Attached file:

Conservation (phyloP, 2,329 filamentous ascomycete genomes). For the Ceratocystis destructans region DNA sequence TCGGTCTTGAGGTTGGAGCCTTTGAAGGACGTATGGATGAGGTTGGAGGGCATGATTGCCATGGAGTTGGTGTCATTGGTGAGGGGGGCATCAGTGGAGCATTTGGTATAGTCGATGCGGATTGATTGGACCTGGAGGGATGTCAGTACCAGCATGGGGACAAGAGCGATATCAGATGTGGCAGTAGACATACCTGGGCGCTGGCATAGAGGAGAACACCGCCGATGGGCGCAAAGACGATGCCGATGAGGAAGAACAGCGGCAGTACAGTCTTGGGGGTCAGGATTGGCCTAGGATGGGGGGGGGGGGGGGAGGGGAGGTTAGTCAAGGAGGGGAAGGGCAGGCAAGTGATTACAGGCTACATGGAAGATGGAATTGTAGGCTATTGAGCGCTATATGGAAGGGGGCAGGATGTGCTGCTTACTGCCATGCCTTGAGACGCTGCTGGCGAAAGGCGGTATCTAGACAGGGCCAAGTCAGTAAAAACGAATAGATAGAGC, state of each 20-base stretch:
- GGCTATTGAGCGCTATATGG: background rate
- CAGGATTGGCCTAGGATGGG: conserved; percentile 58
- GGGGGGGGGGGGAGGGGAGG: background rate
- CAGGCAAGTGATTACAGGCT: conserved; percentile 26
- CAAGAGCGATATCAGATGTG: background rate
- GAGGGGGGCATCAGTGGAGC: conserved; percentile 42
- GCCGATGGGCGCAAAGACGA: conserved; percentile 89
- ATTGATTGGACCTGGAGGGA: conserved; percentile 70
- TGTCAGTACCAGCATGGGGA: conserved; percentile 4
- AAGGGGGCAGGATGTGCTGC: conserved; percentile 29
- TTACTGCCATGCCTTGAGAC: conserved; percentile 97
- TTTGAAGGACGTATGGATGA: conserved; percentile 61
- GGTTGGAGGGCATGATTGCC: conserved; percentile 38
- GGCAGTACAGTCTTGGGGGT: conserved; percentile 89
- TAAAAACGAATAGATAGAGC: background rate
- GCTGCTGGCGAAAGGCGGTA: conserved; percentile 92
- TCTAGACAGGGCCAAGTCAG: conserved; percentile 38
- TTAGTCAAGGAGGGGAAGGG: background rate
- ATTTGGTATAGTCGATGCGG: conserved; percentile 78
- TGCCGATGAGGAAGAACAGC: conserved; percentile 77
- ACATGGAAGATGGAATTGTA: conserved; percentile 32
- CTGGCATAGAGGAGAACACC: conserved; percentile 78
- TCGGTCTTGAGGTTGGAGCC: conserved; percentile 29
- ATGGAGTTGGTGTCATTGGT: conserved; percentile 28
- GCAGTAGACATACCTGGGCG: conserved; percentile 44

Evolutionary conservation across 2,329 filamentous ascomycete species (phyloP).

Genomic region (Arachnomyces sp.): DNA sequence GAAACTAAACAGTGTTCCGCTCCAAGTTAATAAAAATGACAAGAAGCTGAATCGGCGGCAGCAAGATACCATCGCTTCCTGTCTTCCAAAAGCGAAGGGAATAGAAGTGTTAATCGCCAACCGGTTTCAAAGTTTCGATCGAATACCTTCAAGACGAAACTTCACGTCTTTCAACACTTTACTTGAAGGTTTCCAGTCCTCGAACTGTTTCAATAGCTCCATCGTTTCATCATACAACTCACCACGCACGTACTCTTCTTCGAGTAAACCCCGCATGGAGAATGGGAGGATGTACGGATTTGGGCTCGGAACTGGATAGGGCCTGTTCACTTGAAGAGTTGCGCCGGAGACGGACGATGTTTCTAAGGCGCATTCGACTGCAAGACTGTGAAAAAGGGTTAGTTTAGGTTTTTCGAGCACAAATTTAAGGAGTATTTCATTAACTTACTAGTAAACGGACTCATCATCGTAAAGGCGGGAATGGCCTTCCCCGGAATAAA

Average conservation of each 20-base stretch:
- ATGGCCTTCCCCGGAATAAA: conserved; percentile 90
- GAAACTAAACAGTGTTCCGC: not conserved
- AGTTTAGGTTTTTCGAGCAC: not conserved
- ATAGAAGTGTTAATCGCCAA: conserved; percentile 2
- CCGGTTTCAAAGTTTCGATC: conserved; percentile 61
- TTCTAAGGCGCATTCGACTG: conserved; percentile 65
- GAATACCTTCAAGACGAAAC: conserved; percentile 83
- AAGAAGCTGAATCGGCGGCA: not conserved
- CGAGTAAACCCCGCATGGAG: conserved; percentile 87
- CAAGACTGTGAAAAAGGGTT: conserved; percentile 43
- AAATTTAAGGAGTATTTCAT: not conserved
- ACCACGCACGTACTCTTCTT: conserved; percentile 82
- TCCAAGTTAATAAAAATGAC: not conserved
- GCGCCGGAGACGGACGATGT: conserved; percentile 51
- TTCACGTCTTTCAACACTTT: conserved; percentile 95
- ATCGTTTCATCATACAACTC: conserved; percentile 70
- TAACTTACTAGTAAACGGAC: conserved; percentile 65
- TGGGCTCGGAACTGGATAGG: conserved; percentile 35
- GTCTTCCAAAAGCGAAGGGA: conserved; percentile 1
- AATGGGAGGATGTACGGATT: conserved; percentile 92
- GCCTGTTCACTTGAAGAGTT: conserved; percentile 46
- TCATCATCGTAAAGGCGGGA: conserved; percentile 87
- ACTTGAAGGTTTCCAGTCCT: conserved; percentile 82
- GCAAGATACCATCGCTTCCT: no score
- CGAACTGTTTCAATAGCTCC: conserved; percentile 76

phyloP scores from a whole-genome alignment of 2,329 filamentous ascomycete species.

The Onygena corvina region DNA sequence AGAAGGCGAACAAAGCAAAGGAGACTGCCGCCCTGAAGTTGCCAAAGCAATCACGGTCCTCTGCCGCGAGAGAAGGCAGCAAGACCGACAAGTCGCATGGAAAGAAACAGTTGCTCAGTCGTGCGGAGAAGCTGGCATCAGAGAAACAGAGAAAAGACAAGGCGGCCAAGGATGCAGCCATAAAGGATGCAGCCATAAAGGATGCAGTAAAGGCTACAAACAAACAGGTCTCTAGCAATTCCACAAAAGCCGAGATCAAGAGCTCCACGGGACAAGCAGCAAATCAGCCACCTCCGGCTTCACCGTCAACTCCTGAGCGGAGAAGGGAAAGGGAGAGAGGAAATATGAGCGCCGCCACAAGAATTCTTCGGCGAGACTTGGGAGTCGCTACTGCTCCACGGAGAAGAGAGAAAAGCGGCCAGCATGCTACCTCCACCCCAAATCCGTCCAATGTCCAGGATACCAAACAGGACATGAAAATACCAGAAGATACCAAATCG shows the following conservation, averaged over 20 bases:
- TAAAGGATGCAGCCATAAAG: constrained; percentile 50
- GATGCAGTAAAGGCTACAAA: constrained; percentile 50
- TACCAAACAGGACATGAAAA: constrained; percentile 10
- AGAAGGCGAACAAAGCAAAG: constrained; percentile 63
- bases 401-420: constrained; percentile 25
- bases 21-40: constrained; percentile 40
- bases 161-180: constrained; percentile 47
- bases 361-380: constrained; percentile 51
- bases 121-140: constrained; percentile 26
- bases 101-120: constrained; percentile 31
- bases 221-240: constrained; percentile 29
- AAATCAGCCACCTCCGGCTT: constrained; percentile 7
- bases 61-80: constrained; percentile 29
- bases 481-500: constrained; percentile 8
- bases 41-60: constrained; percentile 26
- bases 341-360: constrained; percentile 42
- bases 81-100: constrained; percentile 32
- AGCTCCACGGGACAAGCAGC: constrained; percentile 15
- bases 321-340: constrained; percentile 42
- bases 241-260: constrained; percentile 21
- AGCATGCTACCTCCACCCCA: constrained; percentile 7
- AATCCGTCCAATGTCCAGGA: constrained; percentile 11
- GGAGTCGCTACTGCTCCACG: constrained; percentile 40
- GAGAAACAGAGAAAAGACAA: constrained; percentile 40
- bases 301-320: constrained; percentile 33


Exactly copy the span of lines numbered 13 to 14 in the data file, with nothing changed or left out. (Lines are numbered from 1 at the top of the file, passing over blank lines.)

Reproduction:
- TTTGAAGGACGTATGGATGA: conserved; percentile 61
- GGTTGGAGGGCATGATTGCC: conserved; percentile 38